The flight from Paris Charles de Gaulle to Cairo normally takes just over four hours and the EgyptAir flight – which had 66 people on board – was due to arrive at 3:05am local time.
EgyptAir said in a statement that the flight was carrying 15 French passengers and 30 Egyptians. There was also a Brit, a Canadian, an Algerian, a Belgian, a Chadian, two Iraqis, a Kuwaiti, a Portuguese, a Saudi and a Sudanese on board the flight.
EgyptAir also confirmed that there were two babies and one child among the passengers.
No information has yet been released from the airline about the identities of the passengers, but Amiens-based France Bleu Picardie reported that Procter & Gamble's manager in Amiens, Ahmed Helal, was on board and that employees of the company had been informed.
The were ten staff members on board, made up of two cockpit crew, five cabin crew and three security personnel.
Egyptian newspaper Ahram Online named the pilot of the flight as Mohamed Shokeir, who has over 6,000 flight hours, and said that his copilot had over 2,000 flight hours.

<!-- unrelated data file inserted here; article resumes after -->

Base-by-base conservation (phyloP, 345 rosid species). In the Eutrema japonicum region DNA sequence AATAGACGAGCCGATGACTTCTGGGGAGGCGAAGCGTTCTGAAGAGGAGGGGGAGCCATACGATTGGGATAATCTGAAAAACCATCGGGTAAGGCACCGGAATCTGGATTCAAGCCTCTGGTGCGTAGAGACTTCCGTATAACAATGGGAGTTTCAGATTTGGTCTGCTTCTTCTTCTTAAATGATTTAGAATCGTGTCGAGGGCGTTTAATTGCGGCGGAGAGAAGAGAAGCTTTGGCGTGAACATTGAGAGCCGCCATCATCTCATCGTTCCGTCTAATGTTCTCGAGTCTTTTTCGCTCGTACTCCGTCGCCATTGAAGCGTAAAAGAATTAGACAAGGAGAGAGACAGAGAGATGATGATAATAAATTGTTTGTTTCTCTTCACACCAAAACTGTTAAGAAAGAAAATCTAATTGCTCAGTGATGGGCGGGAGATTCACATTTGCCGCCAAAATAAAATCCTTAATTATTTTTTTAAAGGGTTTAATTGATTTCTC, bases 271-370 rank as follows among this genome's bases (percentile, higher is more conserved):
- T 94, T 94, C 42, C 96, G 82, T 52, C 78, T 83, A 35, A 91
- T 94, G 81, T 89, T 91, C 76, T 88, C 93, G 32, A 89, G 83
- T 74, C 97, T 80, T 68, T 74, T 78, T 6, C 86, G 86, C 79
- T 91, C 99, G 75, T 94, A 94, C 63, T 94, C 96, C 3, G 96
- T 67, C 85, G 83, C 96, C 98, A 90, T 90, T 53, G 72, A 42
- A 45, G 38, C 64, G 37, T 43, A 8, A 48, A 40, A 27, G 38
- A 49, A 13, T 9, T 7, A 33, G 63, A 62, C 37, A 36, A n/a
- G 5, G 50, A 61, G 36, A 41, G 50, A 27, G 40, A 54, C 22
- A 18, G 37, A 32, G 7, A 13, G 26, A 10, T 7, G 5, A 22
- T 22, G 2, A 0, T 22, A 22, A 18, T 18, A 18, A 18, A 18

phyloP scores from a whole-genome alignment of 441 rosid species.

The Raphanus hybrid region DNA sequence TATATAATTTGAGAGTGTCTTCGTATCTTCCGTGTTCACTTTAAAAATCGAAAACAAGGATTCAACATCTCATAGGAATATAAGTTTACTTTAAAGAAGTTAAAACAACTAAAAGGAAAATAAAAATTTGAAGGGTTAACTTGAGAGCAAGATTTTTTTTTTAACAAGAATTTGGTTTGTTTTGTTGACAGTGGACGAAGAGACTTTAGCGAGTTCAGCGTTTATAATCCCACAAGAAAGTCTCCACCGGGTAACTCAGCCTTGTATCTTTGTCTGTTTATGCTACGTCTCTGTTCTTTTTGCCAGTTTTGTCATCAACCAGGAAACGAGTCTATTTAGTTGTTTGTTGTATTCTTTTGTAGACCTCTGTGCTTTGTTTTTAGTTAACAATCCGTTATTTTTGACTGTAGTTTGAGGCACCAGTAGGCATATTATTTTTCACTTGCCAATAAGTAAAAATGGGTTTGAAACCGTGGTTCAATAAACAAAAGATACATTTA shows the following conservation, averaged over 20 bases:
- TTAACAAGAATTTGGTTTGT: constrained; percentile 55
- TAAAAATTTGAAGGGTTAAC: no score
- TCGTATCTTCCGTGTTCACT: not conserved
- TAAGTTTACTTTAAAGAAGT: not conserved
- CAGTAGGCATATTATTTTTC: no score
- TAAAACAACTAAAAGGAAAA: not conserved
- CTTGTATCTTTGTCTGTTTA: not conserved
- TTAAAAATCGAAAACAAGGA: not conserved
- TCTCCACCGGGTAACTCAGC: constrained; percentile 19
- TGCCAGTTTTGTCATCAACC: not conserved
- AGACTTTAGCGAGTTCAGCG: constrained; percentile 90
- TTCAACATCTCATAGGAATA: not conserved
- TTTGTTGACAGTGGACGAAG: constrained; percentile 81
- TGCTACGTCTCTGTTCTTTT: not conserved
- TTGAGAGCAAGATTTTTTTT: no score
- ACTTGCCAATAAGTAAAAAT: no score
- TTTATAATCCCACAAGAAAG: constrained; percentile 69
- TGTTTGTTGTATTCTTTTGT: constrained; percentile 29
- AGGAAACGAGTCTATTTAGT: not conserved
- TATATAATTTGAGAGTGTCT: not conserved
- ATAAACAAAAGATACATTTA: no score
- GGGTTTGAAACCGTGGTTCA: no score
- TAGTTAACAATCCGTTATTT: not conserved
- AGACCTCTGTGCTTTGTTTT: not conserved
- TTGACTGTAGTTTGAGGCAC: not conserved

The airline said in a statement that it has contacted the families of those who were on the flight, many of whom are at the Cairo airport. Egypt Air is hosting the families near the airport and has provided doctors and translators.
In Paris, a crisis centre has also been set up for relatives at Charles de Gaulle airport where the flight originated. Two relatives of passengers had arrived there this morning and were being taken care of by psychologists, according to reports in Le Figaro.
In France, a help hotline has been set up: 01 43 17 55 95
Foreign Minister Jean-Marc Ayrault said his team was working with Egypt embassy officials to gather information on the plane's disappearance. “I share the anguish felt by the passengers' families,” he said.
A tweet on the airline's official account said flight MS804 left Paris at 11:09 pm local time (2109 GMT), “heading to Cairo (and) has disappeared from radar”.
Further tweets in Arabic said contact was lost at 2:45 am Cairo time (0045 GMT), when the plane was just inside Egyptian airspace and at an altitude of 37,000 feet (11,000 metres).